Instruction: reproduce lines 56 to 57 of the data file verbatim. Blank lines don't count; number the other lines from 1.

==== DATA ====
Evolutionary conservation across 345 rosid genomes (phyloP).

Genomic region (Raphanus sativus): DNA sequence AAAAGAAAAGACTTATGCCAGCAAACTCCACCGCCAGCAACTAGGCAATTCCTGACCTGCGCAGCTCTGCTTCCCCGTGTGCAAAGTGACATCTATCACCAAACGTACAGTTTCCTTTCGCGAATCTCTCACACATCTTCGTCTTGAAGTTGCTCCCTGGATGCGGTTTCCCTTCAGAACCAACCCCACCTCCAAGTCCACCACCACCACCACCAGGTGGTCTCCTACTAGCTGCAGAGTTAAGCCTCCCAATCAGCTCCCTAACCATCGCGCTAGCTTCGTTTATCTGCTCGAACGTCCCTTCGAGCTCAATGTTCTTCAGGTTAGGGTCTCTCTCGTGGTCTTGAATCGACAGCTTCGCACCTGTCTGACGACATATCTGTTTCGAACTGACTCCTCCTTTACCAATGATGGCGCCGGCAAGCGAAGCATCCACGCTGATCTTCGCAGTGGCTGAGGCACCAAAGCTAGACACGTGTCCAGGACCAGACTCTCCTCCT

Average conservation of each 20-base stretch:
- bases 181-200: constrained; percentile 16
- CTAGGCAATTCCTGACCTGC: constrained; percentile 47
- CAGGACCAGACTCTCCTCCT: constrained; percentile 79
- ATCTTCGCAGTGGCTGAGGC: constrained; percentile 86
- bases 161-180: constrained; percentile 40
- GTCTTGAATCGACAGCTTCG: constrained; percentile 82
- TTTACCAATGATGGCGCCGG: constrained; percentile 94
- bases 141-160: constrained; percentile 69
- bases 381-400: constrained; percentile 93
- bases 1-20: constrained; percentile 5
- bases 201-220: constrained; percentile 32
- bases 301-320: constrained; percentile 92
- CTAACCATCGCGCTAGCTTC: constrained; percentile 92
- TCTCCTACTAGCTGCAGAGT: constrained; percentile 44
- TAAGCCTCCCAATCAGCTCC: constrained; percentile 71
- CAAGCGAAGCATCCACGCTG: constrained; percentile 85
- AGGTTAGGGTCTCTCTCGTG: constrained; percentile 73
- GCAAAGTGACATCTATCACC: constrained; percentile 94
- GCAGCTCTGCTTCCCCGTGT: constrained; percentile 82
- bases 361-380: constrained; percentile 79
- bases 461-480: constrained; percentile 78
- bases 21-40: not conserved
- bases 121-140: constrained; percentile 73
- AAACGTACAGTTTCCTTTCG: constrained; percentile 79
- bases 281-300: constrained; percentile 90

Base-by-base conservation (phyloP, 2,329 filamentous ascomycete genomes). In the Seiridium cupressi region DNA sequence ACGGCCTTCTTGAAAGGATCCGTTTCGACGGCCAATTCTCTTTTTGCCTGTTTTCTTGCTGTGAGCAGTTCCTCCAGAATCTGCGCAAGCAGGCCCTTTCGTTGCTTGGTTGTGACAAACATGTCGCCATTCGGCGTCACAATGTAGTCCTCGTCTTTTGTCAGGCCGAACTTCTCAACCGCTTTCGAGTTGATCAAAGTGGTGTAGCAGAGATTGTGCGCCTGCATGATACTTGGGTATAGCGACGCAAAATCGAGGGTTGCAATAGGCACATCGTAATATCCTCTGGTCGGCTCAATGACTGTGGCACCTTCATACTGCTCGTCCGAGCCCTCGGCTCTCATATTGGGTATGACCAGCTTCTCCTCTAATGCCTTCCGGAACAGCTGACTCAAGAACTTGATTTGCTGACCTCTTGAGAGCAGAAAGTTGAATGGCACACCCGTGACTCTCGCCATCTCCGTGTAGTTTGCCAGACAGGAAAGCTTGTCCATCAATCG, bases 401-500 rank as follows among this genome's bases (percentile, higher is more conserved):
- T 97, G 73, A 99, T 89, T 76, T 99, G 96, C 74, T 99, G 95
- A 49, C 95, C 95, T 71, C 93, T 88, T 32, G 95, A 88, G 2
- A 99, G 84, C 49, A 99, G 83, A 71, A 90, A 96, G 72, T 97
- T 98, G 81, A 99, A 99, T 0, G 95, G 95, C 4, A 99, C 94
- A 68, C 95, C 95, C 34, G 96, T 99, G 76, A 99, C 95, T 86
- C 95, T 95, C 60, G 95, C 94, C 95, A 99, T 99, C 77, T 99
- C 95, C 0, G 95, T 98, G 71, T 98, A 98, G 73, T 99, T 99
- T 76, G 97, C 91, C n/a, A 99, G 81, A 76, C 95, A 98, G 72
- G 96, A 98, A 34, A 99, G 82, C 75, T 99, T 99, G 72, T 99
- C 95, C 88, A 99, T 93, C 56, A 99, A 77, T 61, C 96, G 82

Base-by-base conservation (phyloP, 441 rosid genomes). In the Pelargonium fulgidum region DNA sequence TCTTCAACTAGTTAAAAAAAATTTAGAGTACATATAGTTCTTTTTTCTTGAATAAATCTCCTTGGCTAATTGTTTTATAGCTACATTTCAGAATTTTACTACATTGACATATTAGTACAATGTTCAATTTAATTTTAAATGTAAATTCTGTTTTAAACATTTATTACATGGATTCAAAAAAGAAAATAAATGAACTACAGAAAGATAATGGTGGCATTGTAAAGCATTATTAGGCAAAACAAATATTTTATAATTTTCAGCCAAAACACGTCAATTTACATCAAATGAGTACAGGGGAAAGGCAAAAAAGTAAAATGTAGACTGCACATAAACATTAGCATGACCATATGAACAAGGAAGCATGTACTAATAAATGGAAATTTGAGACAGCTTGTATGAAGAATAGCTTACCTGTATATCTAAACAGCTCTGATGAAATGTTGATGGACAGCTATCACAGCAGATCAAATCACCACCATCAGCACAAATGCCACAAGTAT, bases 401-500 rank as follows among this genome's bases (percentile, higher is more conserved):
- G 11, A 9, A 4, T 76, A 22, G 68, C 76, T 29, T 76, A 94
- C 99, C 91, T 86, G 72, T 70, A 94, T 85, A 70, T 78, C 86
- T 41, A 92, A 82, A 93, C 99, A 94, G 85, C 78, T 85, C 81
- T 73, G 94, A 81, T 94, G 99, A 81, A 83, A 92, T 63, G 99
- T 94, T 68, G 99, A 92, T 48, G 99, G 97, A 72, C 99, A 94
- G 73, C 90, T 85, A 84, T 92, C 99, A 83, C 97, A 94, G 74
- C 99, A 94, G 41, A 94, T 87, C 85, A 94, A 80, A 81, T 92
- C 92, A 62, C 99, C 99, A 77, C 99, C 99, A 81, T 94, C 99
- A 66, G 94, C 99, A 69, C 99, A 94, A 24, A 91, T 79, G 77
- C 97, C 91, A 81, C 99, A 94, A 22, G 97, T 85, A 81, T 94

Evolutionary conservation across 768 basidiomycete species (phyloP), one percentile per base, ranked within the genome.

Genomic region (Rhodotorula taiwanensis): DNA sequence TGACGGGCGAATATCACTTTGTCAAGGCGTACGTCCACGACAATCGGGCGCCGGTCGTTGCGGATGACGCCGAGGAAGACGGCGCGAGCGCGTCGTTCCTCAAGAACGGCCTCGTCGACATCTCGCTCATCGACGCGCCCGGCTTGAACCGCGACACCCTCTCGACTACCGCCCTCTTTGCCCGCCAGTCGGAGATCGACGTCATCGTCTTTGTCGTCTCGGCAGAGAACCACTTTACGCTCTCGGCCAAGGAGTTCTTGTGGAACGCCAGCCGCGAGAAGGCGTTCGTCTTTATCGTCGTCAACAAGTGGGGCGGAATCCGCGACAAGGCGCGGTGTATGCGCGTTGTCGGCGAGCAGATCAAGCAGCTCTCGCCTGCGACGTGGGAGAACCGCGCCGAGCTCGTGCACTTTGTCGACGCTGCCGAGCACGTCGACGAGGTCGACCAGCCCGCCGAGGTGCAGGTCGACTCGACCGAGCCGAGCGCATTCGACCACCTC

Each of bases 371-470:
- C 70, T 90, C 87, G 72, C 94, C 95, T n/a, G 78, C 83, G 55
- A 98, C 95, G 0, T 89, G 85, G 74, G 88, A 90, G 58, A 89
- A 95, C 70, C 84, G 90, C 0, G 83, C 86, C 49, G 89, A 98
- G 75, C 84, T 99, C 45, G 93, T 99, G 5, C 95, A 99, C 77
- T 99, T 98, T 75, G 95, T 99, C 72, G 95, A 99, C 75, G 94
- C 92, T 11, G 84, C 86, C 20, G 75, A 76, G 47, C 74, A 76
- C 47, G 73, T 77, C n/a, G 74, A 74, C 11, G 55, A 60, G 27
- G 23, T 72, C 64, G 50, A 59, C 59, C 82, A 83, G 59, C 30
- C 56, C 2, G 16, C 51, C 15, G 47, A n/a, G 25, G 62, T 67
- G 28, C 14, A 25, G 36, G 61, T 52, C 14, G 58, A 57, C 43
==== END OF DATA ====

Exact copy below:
- A 95, C 70, C 84, G 90, C 0, G 83, C 86, C 49, G 89, A 98
- G 75, C 84, T 99, C 45, G 93, T 99, G 5, C 95, A 99, C 77